Dawan Muhammad has been a mainstay on the west coast jazz scene for over four decades. From the late 1980’s through the mid 90’s, he worked with drummer Billy Higgins and poet Kamau Da’ood at The World Stage in Los Angeles, a performance gallery for developing young musicians and writers. Muhammad functioned as de facto manager, helping to incubate young groups such as Black/Note and the B Sharp Quartet. Alongside drummer Harold Acey, multi-reedman Dawan also performed weekends at The World stage, in the company of Seasoned veterans like Kevin Toney, and James Leary and “young lions” such as Greg Kirstin and Jesse Murphy. Adopting the name LifeForce, various groups of muscians presented Saturday afternoon concerts followed by workshops featuring Jazz Giants gigging at major venues in the L.A. area, who’d responded to Higgin’s invitation.
LifeForce also participated in recording workshops at LA’s Sonora Studios, shere they laid down the material featured in this CD in two four hour sessions in early August 1992. “They just put microphones in the room and turned on a two track machine,” recounts Muhammad who also notes that the spirit of live recording was unembellished by mixing or overdubbing. “Harold Acey and I were there both days, but one day (pianist) Greg Kirstin and (bassist) Jesse Murphy made it and the next day (pianist) Kevin Toney and (bassist) James Leary made it. It was an opportunity to try some things, so everybody just pulled out what they had and we experimented with whatever felt comfortable. In mastering we alternated tracks between the two rhythm sections.” As it turned out, Kirstin was finishing up a recording session in the same studio with trumpeter Ron Stout and saxophonist James Mahone, so Muhammad wisely recruited both horn players to transform the quartet into a sextet for two of this album’s tracks.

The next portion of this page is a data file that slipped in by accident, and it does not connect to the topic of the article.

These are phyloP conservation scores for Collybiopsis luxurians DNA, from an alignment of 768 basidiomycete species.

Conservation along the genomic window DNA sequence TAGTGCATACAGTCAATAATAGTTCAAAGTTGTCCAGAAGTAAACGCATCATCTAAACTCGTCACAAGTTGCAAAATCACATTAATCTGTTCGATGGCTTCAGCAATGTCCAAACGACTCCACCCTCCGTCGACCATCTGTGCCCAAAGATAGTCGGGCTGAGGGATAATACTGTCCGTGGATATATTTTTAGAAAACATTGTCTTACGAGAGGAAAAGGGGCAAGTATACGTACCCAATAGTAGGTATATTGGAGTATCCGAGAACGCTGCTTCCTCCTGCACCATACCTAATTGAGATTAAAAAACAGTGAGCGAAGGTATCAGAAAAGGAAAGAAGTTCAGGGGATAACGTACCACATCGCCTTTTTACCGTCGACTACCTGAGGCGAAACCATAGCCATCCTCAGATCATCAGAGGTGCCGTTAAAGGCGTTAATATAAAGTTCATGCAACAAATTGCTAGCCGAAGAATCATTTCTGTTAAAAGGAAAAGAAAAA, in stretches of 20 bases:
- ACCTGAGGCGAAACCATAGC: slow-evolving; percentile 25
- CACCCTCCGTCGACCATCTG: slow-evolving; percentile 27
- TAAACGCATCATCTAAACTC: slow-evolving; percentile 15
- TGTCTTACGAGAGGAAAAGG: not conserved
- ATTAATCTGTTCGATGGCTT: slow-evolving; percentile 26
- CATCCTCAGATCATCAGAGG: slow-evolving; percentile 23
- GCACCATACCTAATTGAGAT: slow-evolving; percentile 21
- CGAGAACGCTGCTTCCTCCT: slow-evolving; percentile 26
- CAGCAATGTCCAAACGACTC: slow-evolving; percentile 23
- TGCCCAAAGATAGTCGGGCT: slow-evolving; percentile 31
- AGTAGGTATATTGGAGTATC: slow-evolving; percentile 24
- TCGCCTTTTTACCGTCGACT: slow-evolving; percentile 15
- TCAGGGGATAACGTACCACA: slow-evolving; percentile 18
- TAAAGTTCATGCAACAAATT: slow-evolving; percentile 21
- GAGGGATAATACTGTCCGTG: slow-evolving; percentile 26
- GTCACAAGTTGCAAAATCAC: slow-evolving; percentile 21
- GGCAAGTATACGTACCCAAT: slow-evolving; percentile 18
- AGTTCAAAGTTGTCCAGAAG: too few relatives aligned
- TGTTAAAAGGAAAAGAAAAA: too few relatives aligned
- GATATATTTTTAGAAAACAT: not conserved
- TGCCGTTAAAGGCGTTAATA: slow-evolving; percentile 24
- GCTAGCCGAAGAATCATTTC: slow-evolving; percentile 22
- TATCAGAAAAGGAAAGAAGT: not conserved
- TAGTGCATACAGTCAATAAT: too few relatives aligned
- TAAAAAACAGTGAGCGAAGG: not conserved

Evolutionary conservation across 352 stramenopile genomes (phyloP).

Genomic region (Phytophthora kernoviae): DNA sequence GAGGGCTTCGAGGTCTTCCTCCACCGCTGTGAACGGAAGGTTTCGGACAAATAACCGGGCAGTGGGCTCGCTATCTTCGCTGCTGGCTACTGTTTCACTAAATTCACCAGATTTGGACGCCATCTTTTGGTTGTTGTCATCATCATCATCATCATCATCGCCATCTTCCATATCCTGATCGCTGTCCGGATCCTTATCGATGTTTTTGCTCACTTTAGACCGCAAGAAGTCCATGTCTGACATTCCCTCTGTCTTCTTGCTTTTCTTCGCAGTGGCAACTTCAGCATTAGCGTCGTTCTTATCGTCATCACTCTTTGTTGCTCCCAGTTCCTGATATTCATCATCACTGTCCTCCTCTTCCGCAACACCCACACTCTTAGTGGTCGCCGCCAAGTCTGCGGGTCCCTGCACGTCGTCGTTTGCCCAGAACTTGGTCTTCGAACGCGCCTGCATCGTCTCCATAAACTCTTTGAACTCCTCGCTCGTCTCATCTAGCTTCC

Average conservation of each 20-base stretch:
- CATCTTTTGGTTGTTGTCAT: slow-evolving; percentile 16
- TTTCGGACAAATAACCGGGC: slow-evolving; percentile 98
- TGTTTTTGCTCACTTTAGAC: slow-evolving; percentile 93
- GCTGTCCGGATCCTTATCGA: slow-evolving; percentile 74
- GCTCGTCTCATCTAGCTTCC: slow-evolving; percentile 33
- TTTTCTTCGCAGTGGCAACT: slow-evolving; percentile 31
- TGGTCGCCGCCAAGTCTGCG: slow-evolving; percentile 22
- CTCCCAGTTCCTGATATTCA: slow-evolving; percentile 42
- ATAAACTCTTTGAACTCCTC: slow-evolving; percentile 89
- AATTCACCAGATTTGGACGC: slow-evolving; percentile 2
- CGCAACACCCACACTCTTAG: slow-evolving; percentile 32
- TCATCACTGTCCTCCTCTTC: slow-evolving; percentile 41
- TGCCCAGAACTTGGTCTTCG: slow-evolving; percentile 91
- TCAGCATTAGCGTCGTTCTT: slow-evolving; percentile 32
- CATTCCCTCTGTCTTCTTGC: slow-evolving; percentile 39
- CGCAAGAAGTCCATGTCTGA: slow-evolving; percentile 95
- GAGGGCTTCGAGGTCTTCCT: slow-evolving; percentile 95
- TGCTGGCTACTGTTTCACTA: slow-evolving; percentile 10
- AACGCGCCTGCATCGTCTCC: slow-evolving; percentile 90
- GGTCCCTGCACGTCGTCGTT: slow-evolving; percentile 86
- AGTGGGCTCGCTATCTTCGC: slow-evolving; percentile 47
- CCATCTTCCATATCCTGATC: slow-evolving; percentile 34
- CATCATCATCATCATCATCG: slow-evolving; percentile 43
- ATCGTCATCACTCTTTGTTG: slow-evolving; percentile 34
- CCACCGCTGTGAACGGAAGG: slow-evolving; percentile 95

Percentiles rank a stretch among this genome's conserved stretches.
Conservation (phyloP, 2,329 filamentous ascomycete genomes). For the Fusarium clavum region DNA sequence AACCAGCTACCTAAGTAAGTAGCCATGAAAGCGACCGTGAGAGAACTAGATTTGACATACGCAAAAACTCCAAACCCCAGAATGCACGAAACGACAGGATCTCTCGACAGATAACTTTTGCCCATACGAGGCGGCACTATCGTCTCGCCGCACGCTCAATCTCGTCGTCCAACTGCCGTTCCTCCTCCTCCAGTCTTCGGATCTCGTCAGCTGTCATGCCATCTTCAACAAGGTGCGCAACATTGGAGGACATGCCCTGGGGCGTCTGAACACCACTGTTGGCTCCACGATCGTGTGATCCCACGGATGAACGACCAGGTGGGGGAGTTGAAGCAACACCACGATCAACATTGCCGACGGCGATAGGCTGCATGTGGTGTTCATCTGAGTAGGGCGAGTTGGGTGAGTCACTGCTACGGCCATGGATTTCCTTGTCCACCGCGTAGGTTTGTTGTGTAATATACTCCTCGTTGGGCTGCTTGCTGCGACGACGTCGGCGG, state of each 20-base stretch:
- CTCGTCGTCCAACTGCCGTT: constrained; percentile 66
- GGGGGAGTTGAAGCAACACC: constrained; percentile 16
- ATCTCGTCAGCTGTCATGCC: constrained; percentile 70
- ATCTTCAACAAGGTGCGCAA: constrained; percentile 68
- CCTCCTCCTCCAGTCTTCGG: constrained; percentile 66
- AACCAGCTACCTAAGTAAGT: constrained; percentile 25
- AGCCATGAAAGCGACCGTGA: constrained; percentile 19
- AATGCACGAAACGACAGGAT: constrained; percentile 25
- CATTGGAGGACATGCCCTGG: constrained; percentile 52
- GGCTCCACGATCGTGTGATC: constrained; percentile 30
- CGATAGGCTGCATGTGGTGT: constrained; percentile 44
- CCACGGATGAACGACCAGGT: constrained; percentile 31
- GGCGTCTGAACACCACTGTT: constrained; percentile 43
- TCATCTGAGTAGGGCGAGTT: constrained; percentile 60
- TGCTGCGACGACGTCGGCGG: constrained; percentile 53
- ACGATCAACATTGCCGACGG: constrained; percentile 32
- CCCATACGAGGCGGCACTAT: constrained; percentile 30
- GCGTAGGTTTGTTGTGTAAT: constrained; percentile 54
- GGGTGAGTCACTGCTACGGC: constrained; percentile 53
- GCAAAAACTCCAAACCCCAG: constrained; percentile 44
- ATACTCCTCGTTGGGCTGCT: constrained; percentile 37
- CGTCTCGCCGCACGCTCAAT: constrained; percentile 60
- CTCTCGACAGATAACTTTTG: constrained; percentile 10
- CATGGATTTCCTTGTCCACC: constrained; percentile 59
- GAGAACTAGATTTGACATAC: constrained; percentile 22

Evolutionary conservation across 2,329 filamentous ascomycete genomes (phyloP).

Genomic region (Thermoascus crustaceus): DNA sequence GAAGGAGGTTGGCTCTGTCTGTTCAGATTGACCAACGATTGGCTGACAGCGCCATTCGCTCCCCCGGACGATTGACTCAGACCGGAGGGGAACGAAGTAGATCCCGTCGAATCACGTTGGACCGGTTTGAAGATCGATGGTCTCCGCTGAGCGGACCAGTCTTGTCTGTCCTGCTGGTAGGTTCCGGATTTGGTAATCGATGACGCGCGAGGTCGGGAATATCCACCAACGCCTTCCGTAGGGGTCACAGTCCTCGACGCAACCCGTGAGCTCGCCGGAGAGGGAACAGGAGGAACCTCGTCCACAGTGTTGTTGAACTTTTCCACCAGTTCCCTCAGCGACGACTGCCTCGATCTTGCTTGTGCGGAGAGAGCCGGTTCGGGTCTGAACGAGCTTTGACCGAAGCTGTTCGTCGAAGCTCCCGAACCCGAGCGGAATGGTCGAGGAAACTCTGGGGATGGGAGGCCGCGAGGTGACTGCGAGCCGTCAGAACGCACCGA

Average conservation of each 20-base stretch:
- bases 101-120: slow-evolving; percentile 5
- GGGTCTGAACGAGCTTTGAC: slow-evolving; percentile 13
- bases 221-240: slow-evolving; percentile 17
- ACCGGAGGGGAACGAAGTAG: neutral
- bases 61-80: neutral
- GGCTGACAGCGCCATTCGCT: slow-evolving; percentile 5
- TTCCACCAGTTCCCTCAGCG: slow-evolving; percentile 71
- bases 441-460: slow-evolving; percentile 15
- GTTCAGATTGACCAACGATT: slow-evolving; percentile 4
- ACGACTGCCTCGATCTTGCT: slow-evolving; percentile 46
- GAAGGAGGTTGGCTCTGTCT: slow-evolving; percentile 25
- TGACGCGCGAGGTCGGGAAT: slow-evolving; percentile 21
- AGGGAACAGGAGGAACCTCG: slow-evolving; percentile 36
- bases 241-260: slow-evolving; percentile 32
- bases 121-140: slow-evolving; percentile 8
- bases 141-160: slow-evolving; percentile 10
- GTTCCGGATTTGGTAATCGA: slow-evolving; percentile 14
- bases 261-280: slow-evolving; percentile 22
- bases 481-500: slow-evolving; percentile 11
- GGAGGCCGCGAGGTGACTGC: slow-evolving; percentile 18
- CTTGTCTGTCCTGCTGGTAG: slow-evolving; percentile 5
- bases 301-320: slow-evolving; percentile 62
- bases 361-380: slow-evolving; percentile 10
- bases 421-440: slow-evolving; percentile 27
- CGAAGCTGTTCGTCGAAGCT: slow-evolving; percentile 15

The players presented here also participate in other projects, from Bobby Hutcherson’s rhythm section to quite different realms of R&B, fusion, and acid jazz. Kirstin’s versatility with all types of music has kept him in demand. Murphy is an early call bassist in New York, including extended stints with Vincent Herring and John Scofield. Like Kirstin, Kevin Toney has covered a wide range of musical styles. An original member of The Blackbyrds (organized by Donald Byrd in the early 70’s), Toney has also waxed familiar in smooth jazz and R&B settings. “James Leary is another unsung hero of this music,” says Muhammad about the bassist with whom he’s collaborated since the late 1960’s. “He is a superb musician, who will always have a gig. His innovative approach to music composition and his recordings as a leader and sideman have been overshadowed by his long association with both the Sammy Davis Jr. and Count Basie Orchestras.”
Returning to the ten tracks of ingenuous, handsomely handled jazz before you here, you might consider the music’s source, which seems to reside in an empathetic group consciousness, a unity of purpose and approach which every working musician seeks but doesn’t always find. Consider also the sound of the leader manifest though a virtuosi variety of instruments. On Jimmy Heath’s “Gingerbread Boy,” Muhammad’s tenor lines are hip but spare, helping the music speak for itself. Harold Acey follows the leader in a similarly understated mode, as does bassist Jesse Murphy, and, it’s all in a “Blue Noteish” sense of fun. James Leary’s melodically modest compositions (“Over and Over” and “Remember To Smile”) on which he also sustains the bass pulse, are enhanced with lovely arrangements featuring Muhammad’s birdsong flute on the former and sweet soprano sax on the latter. The soprano also directs a good-natured reading of Monk’s “Eronel,” before pianist Kevin Toney ramps up the players for his “Chase,” post-modern in style, but as accessible as it is exciting. In the standard songbook on Matt Dennis’s “Everything Happens to Me,” Muhammad touches his tenor with a human voice, letting the unheard lyrics shine through, soulful and tender. Drummer Acey invokes an affecting incantational solo to introduce his “Ace in the Whole,” and provides artful commentary on the fascinating interchange between Greg Kirstin’s piano and Muhammad’s flute on the latter’s “Gumbo,” (for extra credit, see if you can spot the melodies of “Brownie Speaks,” “Oleo,” “Dexterity” and “C.T.A.” over “rhythm changes, spontaneously added to the stew by the instrumentalist). The team spirit spreads to the horn section on the title track and on Kirstin’s “The Art of End,” expanded to include Ron Stout on trumpet and James Mahone on alto sax alongside the leader’s tenor.
Don’t be surprised if repeated listenings to this album cause you to plumb the source of your own positive energy. That’s what jazz should be doing!
(Jeff Kaliss writes about jazz, world music and other human expressions for Bay Area, national, international print and internet publication outlets).